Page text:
Page last updated: Wednesday, November 19, 2008
Light-to-Moderate Drinking Has Little Effect on Risk of Breast Cancer
In an effort to clarify the relationship between alcohol consumption and the risk of developing breast cancer, a new study has examined the influence of alcohol intake and type of beverage on breast cancer in relation to menopausal status. Findings support previous research showing that heavy drinking increases risk for breast cancer, predominantly among premenopausal women; however, this risk exists independent of alcohol type. Also that light-to-moderate drinking appears to have little effect on a woman’s risk for breast cancer.

Morten Grønbæk, professor of alcohol research at the Centre for Alcohol Research at the National Institute of Public Health in Denmark stated that he and his colleagues chose to examine what effects the type of alcohol may play in cancer development due to some of their earlier research. “In quite a few previous studies, we have suggested that wine drinkers, in contrast to beer and spirits drinkers, seem to be at a lower risk for some cancers such as upper digestive tract cancer, lung cancer and colon cancer,” he said. “There are several plausible biological mechanisms which may explain this, including the fact that wine comprises flavonoids and resveratrol, which have been shown to have ‘anti-carcinogenic’ properties.”

In addition, said Grønbæk, “the reason for looking at menopausal status is that it is very likely that development of breast cancer may have different etiologies depending on hormonal status, and this may be influenced by alcohol intake.”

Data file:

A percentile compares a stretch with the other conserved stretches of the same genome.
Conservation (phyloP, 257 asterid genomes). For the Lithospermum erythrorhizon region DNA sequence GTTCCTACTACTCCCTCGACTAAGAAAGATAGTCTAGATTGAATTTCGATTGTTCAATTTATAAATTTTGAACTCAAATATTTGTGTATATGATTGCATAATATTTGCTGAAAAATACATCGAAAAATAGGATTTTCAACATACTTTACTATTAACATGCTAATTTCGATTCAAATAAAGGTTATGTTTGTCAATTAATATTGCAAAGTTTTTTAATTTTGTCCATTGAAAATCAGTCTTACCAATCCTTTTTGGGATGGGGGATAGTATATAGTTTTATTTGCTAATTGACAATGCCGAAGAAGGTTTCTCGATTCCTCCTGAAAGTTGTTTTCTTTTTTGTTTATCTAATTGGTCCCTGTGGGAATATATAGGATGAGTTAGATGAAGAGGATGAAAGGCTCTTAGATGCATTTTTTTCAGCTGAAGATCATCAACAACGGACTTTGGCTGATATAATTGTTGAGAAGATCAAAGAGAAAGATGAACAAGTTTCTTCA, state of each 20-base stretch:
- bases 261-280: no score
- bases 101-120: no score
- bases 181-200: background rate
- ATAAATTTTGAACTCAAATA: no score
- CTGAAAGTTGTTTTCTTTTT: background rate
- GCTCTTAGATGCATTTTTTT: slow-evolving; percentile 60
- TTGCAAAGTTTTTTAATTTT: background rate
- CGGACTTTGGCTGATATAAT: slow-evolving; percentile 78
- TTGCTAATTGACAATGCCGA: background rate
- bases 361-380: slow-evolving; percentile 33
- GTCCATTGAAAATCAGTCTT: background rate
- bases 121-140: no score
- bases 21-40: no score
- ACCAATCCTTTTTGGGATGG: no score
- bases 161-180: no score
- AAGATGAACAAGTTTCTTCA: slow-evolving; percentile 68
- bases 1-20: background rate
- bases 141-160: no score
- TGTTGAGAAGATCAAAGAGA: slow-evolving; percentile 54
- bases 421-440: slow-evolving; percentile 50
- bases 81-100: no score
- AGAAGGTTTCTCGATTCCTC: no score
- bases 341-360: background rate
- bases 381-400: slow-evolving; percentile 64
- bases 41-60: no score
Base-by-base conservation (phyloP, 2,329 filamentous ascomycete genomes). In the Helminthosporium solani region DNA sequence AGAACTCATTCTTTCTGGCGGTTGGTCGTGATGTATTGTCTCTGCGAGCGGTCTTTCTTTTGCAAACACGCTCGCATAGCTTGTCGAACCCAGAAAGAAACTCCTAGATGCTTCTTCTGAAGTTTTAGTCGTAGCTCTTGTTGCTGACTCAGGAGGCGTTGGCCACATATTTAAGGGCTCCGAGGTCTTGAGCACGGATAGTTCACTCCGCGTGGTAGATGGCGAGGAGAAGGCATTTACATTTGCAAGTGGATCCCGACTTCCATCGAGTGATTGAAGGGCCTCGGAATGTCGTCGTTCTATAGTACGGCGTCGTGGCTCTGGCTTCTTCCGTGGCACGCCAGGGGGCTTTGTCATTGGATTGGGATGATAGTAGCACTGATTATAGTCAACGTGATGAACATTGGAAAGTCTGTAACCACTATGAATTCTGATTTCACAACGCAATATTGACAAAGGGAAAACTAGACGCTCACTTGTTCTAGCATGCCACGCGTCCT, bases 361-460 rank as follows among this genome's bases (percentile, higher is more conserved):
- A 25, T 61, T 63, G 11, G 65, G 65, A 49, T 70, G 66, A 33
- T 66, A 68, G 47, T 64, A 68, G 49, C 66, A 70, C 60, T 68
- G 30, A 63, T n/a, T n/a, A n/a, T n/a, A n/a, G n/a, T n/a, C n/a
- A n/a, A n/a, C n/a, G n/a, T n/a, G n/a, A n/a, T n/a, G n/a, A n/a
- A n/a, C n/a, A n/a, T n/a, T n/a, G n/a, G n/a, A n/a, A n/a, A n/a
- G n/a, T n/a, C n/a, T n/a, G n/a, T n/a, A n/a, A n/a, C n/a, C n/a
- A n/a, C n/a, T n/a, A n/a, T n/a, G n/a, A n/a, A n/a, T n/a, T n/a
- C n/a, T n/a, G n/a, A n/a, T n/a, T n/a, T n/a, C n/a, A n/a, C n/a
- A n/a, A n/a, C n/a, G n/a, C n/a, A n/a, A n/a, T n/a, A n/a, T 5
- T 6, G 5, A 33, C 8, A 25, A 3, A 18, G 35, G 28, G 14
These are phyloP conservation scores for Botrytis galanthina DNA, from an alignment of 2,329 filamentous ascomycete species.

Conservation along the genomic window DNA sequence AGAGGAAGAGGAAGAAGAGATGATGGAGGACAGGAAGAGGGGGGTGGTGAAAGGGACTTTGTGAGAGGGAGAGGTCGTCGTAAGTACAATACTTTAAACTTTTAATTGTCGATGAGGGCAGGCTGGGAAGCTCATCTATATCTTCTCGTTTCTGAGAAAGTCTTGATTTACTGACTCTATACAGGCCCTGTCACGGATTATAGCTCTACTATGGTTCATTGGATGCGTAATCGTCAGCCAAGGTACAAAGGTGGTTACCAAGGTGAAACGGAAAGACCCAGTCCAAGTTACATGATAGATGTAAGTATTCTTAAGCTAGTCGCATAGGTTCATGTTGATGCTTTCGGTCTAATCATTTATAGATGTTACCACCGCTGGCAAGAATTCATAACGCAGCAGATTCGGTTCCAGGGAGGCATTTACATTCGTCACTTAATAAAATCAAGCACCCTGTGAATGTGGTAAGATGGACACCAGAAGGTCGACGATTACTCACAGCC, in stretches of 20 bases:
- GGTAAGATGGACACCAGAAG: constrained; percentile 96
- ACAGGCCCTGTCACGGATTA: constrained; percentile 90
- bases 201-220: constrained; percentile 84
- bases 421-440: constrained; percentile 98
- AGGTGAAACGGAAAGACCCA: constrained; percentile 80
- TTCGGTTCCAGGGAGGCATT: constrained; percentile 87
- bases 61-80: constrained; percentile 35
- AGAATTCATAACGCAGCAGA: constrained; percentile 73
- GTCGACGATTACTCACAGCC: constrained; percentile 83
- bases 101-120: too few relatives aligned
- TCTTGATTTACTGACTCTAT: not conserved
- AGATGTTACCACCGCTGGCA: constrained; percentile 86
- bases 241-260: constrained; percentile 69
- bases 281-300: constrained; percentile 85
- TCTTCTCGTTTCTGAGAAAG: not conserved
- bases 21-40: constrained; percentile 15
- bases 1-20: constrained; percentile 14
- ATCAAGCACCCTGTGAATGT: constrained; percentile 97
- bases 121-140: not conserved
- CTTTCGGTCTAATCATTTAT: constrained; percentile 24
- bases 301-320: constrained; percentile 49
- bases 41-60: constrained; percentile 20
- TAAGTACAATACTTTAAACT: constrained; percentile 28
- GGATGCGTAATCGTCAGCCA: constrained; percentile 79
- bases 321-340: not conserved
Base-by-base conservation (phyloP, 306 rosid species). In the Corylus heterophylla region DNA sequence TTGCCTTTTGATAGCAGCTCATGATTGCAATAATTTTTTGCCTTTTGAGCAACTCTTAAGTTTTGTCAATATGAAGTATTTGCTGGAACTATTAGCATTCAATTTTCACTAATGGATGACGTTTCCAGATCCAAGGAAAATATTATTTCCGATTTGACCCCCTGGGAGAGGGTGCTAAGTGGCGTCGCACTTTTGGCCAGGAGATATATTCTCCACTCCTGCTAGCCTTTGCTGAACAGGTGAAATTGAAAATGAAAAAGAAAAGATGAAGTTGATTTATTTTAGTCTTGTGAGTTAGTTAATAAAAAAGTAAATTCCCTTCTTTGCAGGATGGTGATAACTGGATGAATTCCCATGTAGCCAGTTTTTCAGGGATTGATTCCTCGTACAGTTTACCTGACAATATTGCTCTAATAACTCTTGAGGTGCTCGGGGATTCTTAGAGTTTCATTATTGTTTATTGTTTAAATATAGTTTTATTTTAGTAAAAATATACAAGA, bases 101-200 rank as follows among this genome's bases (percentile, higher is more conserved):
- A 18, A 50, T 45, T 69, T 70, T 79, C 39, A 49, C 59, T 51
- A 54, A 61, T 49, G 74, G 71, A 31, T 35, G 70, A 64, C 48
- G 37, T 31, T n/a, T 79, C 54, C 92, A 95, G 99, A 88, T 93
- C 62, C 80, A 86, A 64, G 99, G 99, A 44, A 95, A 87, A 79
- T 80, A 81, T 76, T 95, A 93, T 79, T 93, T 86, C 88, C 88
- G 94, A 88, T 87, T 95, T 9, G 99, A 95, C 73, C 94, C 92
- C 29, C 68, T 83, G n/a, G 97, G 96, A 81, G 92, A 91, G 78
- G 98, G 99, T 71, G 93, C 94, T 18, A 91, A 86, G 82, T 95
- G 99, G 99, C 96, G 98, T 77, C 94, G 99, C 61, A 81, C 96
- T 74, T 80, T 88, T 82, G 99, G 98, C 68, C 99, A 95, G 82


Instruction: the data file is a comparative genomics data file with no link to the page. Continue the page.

For this study, researchers used data gathered through the Copenhagen Centre for Prospective Population Studies, a six-cohort examination of health-related issues. The study population comprised 13,074 women, aged 20 to 91 years. Researchers used self-administered questionnaires to ask about alcohol intake, smoking habits, weight and height, physical activity in leisure time, children, use of hormone replacement therapy, menopausal status, and educational levels.  

Analysis indicates that alcohol consumption of more than 27 drinks per week considered heavy drinking ­ increases the risk of breast cancer in premenopausal women, independent of alcohol type.  

“Our study confirms earlier reports that heavy alcohol consumption is a risk for breast cancer,” said Grønbæk, “In this case, mainly among premenopausal women. The second main finding is that there seems to be no difference in the effect of the different types of alcohol, which indicates that it is ethanol itself and not the type of drink that is responsible for breast-cancer development.”

R. Curtis Ellison, professor of medicine & public health and director of the Institute on Lifestyle & Health at Boston University School of Medicine said, “I believe this study demonstrates very well that light-to-moderate drinking of alcohol has very little effect on a woman’s risk of breast cancer. These findings support the results of numerous other studies showing that an increase in breast-cancer risk, if present, is very slight. The study also has enough moderate drinkers of wine in it to be able to say that it does not support the protection against breast cancer from wine consumption.”

Source: Petri AL et al. Alcohol Intake, Type of Beverage, and Risk of Breast Cancer in Pre- and Postmenopausal Women. Alcoholism: Clinical & Experimental Research 2004;28:1084-90.

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